There are several misconceptions going around about how old the Universe is. Cosmologists have been able to refine their results to prove that it is some 13.75 billion years old. This should theoretically mean that we cannot see things that are located further than 13.75 billion light-years away.
And this would be true too, were it not for Universal expansion. The visible parts of the Cosmos are not in fact nearly 28 billion years wide, but 90 billion years wide. This finding was made by analyzing background radiation permeating all space.
Some photons in the Cosmic Microwave Background (CMB) that have been detected here were determined to have traveled more than 45 billion years before finally reaching our location.
So, we know that the visible Universe is big, but cosmologists have been wondering for a long time how big the rest of it is. They are of course referring to its invisible part, which is undoubtedly much larger than we were led to believe.
University of Oxford investigator Mihran Vardanyan and his team discovered the answer by creating and studying interesting statistical models of the Cosmos as a whole. The researchers determined that it is some 250 times bigger than the Hubble volume.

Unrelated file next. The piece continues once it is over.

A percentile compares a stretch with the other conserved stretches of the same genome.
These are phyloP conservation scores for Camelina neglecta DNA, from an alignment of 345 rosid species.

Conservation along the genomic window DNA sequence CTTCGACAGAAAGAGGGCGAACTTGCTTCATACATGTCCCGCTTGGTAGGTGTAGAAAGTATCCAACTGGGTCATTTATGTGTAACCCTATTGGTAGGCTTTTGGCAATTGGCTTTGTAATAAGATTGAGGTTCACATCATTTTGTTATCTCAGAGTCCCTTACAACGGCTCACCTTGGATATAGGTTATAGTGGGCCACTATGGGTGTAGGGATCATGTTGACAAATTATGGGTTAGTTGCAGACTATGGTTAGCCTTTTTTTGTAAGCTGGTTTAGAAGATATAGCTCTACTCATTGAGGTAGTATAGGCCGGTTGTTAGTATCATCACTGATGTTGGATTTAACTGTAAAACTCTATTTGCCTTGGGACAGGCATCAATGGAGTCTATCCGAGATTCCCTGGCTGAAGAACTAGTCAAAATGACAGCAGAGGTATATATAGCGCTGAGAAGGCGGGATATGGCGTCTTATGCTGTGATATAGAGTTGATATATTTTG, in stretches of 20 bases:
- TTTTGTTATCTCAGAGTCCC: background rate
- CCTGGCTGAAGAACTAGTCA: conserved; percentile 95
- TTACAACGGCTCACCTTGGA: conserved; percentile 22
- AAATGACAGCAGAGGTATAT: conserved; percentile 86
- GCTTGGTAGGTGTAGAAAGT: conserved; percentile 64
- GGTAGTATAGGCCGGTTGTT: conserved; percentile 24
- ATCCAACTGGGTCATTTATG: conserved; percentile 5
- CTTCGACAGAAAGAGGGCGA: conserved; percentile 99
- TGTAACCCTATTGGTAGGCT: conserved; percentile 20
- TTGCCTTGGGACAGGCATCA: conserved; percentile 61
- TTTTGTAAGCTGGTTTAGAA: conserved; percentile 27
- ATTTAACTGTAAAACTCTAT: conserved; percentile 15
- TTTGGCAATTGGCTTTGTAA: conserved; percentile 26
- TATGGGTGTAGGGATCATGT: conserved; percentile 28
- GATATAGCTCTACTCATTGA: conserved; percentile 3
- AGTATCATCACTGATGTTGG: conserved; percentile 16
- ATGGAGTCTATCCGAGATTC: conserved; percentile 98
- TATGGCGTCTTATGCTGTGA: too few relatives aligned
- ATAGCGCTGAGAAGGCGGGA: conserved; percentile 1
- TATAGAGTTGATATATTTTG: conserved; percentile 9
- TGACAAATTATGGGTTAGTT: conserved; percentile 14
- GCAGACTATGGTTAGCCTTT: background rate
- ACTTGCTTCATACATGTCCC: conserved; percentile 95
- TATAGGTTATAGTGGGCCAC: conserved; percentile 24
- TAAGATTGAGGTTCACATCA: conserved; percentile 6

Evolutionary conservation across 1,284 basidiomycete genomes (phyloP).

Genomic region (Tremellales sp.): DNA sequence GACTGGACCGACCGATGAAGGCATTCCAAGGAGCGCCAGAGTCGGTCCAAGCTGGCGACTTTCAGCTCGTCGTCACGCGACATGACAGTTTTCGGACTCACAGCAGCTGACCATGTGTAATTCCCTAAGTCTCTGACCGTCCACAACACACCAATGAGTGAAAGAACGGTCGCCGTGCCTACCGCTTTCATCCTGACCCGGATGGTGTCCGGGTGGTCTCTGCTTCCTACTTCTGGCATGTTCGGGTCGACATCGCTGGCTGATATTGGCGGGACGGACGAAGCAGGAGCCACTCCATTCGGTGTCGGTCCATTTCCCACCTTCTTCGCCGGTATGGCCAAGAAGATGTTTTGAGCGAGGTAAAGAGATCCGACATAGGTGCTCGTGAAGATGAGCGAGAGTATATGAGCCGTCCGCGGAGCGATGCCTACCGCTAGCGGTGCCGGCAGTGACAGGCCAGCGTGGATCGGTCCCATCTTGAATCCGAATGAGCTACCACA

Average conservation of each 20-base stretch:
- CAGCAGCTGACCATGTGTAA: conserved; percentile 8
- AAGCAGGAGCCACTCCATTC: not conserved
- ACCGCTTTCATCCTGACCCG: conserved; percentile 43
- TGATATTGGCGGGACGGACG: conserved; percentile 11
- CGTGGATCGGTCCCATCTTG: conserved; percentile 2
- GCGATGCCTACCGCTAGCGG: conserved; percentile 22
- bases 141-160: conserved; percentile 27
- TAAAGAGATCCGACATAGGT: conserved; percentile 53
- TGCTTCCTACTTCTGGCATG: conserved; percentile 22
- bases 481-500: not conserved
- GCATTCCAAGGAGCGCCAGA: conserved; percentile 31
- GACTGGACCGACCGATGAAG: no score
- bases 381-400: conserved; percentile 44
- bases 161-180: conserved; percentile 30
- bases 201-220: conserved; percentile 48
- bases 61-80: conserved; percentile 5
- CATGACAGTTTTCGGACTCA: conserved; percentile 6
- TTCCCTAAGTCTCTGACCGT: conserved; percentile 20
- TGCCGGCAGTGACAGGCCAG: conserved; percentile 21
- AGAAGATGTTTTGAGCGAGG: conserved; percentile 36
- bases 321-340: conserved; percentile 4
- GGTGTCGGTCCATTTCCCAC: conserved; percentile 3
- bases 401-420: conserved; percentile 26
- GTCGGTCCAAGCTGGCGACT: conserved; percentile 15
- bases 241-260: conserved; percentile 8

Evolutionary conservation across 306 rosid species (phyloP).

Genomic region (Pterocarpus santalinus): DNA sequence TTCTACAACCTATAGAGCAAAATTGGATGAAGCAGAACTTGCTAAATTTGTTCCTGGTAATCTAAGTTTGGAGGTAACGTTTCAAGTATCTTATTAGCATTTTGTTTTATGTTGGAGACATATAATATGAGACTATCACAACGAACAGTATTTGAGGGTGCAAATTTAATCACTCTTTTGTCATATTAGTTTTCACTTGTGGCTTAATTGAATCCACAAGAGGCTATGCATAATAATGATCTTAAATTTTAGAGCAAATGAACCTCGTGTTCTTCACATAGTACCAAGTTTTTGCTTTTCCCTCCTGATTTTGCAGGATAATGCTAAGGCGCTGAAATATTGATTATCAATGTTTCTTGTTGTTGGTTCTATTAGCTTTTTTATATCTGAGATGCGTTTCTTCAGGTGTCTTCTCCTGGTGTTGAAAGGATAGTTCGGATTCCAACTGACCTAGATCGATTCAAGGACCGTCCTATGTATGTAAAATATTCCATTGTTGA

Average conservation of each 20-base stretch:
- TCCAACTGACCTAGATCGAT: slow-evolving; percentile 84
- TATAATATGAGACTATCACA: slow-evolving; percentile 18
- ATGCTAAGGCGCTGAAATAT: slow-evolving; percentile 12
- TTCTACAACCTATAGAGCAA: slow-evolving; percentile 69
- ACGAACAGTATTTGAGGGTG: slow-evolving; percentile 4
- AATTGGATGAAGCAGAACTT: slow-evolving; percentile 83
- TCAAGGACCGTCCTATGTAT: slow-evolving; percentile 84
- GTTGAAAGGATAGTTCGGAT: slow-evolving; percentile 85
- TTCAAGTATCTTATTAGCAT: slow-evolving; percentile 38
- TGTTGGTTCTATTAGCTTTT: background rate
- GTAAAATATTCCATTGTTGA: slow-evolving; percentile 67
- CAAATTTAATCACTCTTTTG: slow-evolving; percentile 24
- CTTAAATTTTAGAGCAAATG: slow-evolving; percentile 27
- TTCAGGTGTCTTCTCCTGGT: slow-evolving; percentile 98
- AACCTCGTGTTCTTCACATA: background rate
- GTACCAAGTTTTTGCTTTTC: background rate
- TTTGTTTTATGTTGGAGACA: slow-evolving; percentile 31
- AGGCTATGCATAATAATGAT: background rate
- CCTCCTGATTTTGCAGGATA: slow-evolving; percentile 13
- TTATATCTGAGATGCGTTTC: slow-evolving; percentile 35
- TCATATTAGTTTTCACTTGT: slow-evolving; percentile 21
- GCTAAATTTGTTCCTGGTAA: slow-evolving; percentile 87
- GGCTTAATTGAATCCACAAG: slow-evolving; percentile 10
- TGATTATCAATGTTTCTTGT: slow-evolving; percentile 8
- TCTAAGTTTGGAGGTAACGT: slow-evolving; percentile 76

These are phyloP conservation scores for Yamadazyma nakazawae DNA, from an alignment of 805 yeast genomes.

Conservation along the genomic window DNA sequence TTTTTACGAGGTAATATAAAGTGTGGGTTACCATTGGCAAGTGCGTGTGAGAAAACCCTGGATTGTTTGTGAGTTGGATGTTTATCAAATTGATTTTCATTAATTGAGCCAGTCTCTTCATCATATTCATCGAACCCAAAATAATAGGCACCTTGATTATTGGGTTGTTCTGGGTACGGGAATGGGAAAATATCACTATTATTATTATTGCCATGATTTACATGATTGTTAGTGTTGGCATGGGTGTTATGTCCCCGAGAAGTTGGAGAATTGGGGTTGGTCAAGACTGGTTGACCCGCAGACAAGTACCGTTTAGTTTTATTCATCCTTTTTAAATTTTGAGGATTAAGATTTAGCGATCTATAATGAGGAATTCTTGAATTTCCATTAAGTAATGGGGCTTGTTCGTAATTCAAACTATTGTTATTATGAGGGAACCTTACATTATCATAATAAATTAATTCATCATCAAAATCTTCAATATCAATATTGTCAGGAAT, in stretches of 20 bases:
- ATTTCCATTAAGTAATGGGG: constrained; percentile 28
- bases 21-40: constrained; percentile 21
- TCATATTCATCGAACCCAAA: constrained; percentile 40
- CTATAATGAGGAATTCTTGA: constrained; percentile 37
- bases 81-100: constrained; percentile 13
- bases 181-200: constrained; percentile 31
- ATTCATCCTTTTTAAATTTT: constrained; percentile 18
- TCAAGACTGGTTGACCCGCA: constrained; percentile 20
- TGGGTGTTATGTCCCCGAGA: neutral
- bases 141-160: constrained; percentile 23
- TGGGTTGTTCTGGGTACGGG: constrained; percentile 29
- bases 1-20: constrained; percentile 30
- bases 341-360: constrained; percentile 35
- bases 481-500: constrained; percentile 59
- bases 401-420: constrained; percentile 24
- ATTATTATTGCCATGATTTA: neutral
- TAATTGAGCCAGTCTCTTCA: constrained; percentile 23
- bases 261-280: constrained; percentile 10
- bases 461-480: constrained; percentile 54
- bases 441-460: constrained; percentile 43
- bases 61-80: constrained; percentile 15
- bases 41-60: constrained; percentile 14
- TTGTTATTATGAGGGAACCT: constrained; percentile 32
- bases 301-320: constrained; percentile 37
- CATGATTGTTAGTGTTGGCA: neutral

This volume is comparable in size to that of the observable Universe. Thus far, conducting studies to analyze the volume of the thing has been very difficult, due to the fact that no one could really determine the curvature of the Universe, Technology Review reports.
Being able to do so is one of the most important steps in establishing the size of the Cosmos with certainty. Curvature places drastic limitation on size and volume, physicists say.
There are numerous methods being used in the international astronomical community today for establishing curvature, but the Oxford team used an approach called Bayesian model averaging to take them all into account.
Due to its elegance, this statistical method is bound to be used in other areas of cosmology as well, for placing limitations on a variety of parameters that are currently undetermined.